Home' Capricornus Quarterly : CQ Oct 2019 Contents 6
Make Light Work
Being part of the RGS rowing community is a
rewarding experience and there are many ways to get
involved, wr ites Claire Mactaggart.
Trailers laden with boats, a bus load of
students, swags and several eskies brimming
with groceries may sound like an epic camping
trip but these are just some of the items on-
route to a regatta when RGS rowers compete
at venues away from home. Throughout the
event, parents prepare meals (including some
180 meat and salad wraps), working with the
coaches and rowers as needed to ensure
the weekend is a rewarding and enjoyable
participating in a
regatta is a great way to
watch a child develop
their skills, learn about
the sport, meet new
people and experience
venues aside from
the wonderful Fitzroy
facility, such as
Townsville, Bucca, Wyaralong and Sydney.
The RGS rowing community is a welcoming
and proactive group that offers many ways to get
involved whether it’s helping on the water, in the
shed, transporting boats or food preparation.
David and Megan Storey were involved with
rowing throughout their daughter Imogen’s
years at RGS and their son Nicholas, Year 11,
started in 2016.
“We’ve been lucky to meet other parents who
we wouldn’t have otherwise met. We have made
some wonderful friends over the years and by
volunteering at Regattas (food preparation,
boat driving, bow numbers etc) we’ve gained a
deeper understanding of the sport, while having
a fun time. It ’s also given us the satisfaction of
knowing that we have helped contribute to the
running of successful regattas, in a small way,”
John Smyth, the RGS Head of Rowing said
parent support is an essential part of the RGS
“Gratefully, we have many parents with a
variety of skills who put their hand up every year
to assist. The effort of our parent volunteers
enhances the experiences for rowers, creates
a vibrant rowing community and improves
performance on the water,” he said.
Bob and Kerry Saunders have been involved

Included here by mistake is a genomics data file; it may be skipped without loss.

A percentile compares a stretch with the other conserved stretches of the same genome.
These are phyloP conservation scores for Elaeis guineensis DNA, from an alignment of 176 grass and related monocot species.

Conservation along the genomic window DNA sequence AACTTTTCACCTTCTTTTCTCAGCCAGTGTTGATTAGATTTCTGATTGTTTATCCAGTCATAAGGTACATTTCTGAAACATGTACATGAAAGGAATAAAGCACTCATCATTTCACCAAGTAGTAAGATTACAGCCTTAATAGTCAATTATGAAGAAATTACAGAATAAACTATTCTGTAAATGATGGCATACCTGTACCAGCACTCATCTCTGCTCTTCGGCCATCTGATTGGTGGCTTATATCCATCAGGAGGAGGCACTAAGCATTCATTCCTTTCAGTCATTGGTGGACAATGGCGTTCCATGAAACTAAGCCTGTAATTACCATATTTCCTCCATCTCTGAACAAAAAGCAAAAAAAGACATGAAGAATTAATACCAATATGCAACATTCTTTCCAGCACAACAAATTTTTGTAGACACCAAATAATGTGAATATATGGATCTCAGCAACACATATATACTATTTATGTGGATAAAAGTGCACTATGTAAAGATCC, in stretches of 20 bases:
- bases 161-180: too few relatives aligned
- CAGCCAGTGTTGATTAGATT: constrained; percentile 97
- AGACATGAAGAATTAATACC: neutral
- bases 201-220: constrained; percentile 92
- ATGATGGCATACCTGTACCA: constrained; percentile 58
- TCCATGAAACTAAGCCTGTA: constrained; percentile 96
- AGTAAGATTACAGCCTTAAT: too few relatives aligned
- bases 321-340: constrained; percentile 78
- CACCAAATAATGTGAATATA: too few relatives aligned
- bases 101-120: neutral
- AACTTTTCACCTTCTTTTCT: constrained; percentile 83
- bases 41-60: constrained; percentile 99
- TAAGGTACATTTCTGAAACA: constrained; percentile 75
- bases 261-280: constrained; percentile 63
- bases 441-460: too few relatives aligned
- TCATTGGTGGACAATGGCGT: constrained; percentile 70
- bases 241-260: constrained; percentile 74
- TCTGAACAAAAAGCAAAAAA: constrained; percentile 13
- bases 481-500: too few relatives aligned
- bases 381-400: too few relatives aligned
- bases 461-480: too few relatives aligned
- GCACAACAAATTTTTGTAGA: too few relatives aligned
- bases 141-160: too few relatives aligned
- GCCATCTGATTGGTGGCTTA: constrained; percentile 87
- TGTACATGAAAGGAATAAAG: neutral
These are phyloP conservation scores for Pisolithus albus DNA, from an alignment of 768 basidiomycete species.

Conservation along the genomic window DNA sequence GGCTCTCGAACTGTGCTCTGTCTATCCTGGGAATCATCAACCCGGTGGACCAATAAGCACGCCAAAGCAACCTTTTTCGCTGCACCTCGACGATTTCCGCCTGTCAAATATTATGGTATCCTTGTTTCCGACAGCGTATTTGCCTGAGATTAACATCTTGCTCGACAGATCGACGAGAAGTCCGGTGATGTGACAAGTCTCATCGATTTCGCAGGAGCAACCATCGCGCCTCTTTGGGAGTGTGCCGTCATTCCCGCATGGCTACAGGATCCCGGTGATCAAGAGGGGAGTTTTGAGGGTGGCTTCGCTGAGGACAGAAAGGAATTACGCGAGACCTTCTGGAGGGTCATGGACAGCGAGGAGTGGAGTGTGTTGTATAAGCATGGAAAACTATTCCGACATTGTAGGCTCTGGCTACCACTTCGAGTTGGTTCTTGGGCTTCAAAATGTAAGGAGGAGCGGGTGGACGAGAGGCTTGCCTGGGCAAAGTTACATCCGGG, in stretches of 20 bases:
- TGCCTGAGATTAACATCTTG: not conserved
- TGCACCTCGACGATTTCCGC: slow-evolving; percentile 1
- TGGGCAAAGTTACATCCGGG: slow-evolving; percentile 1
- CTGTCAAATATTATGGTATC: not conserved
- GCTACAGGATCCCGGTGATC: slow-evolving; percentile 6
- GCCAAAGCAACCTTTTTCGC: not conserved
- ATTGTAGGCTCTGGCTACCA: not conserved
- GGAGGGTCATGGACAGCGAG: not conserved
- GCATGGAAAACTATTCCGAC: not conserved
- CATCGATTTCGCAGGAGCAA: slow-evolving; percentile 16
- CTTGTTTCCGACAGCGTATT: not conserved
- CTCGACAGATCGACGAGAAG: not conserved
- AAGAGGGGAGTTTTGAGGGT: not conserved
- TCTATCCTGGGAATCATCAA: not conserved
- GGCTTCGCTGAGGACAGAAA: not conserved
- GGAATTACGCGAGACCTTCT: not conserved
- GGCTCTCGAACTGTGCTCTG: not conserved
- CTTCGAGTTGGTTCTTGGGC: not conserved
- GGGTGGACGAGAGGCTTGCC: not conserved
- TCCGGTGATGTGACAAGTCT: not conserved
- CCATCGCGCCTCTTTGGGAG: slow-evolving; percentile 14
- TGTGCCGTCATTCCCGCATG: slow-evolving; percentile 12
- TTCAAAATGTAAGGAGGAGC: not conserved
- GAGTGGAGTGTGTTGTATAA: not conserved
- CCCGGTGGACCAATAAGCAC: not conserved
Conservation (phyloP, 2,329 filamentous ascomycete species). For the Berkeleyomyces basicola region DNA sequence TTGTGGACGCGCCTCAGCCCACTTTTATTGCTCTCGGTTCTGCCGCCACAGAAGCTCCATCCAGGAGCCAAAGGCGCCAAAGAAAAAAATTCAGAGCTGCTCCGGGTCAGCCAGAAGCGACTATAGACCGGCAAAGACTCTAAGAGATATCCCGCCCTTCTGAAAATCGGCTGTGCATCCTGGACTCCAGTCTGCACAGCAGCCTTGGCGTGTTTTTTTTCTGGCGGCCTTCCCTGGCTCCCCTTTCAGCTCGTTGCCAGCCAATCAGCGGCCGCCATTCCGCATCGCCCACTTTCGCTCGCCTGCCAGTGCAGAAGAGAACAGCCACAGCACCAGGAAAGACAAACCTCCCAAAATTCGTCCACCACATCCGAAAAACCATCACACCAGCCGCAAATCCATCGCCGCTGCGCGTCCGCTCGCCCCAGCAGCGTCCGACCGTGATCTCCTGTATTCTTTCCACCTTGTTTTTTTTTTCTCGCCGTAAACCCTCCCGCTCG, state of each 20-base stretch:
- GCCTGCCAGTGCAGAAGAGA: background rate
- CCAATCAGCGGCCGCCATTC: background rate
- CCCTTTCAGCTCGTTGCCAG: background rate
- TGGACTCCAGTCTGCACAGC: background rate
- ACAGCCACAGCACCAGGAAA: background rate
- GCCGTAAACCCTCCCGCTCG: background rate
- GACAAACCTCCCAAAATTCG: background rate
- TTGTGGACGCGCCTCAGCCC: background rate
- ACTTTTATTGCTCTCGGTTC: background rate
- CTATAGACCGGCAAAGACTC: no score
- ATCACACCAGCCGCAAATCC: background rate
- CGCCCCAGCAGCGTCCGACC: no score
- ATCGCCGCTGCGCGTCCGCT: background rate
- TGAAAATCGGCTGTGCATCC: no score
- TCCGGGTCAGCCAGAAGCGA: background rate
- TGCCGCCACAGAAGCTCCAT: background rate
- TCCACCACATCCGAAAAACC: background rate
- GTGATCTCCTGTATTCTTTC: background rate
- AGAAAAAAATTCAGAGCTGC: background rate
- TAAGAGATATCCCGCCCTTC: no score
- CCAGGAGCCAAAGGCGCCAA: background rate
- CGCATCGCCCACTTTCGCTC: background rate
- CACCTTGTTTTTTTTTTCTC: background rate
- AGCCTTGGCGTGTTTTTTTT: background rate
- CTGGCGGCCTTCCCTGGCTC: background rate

in RGS rowing for eight years, both as parents
and committee members. Bob is a former
president of the RGS Rowing Club and member
of the Joint Rockhampton Rowing Committee.
“Our kids Georgia and Luke absolutely loved
“ the shed” and the rowing community they were
part of, and we enjoyed being a part of that
too, with the fantastic people within the parent
group who have now become lifelong friends.
With volunteers the club flourishes and that
means a lot to the kids - all the kids - not just
your own,” Bob says.
It’s also about having fun along the way.
“Some of my fondest memories were the
sheer fun of organising outings and social
adventures for hard working volunteer parents,
such as leading a convoy of four cars, full of
parents to what was supposed to be a historic
lagoon full of cultural significance in the
foothills of the Blue Mountains only to find, after
driving and then walking, it was instead full of
toxic waste complete with warning signs! Also,
trips down the Parramatta River to Circular
Quay, towing boats with parents and driving a
trailer full of boats through the northern NSW
floods. It ’s the sheer joy of watching your kids
and their crews or friends win, place or even
finish after months of gruelling training,” Bob
Jane Howland is the current Treasurer of the
RGS Rowing Club and her son William in Year 11,
has rowed since 2014.
“Everyone is welcoming and friendly and
there’s a sense of belonging to a community
within the school. We all work towards a
common goal of helping our children to achieve
their goals and be the best
they can be,” Jane said.
“The rowers work
together as a team to help
each other, no matter
what year level, to achieve
their best during regattas
but also during training
sessions. They have a
mutual respect for each other and a genuine
interest in other’s wellbeing.”
George and Kim Sypher’s eldest daughter
Grace, in Year 12, has competed since 2015
and her younger sisters Laura, Year 10, and
Gabby, in Year 8, also row.
“It ’s a great environment to connect with
many other RGS families. The regatta’s and
rowing in general are a great way to bring
boarder and day parents together. You meet
some truly amazing and humble people in this
sport, plusthe odd Olympian or two along the
way,” George said.
This inclusive community is grateful for
volunteer support at any level and there’s
always an opportunity to gain new skills like boat
driving or perfecting the art of wrap making.
Other wise, simply come along and enjoy a
glorious day on the water.
“ We have made some wonderful friends
over the years...and gained a deeper
understanding of the sport” Megan Storey.
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